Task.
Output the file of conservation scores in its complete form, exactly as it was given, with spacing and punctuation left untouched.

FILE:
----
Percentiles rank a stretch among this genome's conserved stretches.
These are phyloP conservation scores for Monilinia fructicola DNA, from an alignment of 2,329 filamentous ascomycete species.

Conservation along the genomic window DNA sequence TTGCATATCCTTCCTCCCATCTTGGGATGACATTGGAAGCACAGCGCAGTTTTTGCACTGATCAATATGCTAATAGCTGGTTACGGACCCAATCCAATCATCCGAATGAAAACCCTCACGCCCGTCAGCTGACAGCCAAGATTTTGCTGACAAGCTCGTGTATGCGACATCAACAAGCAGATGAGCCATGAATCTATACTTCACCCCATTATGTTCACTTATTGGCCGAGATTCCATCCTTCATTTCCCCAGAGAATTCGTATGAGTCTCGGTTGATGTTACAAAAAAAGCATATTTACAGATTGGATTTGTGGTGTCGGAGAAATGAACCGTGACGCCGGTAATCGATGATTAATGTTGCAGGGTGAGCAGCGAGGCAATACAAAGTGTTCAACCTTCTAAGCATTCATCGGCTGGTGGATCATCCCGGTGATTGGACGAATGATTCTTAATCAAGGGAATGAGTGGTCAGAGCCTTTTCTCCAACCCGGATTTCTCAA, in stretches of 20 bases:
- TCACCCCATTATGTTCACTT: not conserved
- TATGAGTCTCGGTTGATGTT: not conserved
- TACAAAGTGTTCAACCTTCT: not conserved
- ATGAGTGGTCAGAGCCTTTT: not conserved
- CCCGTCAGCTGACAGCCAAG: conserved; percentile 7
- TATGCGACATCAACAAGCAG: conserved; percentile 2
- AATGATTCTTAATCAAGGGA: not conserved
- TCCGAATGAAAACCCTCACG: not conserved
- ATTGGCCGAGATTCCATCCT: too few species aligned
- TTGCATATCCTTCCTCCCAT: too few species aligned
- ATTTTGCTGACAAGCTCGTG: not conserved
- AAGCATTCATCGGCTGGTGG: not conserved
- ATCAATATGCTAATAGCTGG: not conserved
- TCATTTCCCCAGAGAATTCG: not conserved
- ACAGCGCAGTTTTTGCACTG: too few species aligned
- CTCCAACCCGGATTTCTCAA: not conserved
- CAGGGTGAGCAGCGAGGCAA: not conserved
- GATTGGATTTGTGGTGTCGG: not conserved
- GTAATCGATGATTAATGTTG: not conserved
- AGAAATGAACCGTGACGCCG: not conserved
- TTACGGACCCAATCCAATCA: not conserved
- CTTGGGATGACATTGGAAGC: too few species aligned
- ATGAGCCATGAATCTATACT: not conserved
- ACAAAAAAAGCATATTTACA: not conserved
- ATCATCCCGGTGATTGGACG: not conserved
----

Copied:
Percentiles rank a stretch among this genome's conserved stretches.
These are phyloP conservation scores for Monilinia fructicola DNA, from an alignment of 2,329 filamentous ascomycete species.

Conservation along the genomic window DNA sequence TTGCATATCCTTCCTCCCATCTTGGGATGACATTGGAAGCACAGCGCAGTTTTTGCACTGATCAATATGCTAATAGCTGGTTACGGACCCAATCCAATCATCCGAATGAAAACCCTCACGCCCGTCAGCTGACAGCCAAGATTTTGCTGACAAGCTCGTGTATGCGACATCAACAAGCAGATGAGCCATGAATCTATACTTCACCCCATTATGTTCACTTATTGGCCGAGATTCCATCCTTCATTTCCCCAGAGAATTCGTATGAGTCTCGGTTGATGTTACAAAAAAAGCATATTTACAGATTGGATTTGTGGTGTCGGAGAAATGAACCGTGACGCCGGTAATCGATGATTAATGTTGCAGGGTGAGCAGCGAGGCAATACAAAGTGTTCAACCTTCTAAGCATTCATCGGCTGGTGGATCATCCCGGTGATTGGACGAATGATTCTTAATCAAGGGAATGAGTGGTCAGAGCCTTTTCTCCAACCCGGATTTCTCAA, in stretches of 20 bases:
- TCACCCCATTATGTTCACTT: not conserved
- TATGAGTCTCGGTTGATGTT: not conserved
- TACAAAGTGTTCAACCTTCT: not conserved
- ATGAGTGGTCAGAGCCTTTT: not conserved
- CCCGTCAGCTGACAGCCAAG: conserved; percentile 7
- TATGCGACATCAACAAGCAG: conserved; percentile 2
- AATGATTCTTAATCAAGGGA: not conserved
- TCCGAATGAAAACCCTCACG: not conserved
- ATTGGCCGAGATTCCATCCT: too few species aligned
- TTGCATATCCTTCCTCCCAT: too few species aligned
- ATTTTGCTGACAAGCTCGTG: not conserved
- AAGCATTCATCGGCTGGTGG: not conserved
- ATCAATATGCTAATAGCTGG: not conserved
- TCATTTCCCCAGAGAATTCG: not conserved
- ACAGCGCAGTTTTTGCACTG: too few species aligned
- CTCCAACCCGGATTTCTCAA: not conserved
- CAGGGTGAGCAGCGAGGCAA: not conserved
- GATTGGATTTGTGGTGTCGG: not conserved
- GTAATCGATGATTAATGTTG: not conserved
- AGAAATGAACCGTGACGCCG: not conserved
- TTACGGACCCAATCCAATCA: not conserved
- CTTGGGATGACATTGGAAGC: too few species aligned
- ATGAGCCATGAATCTATACT: not conserved
- ACAAAAAAAGCATATTTACA: not conserved
- ATCATCCCGGTGATTGGACG: not conserved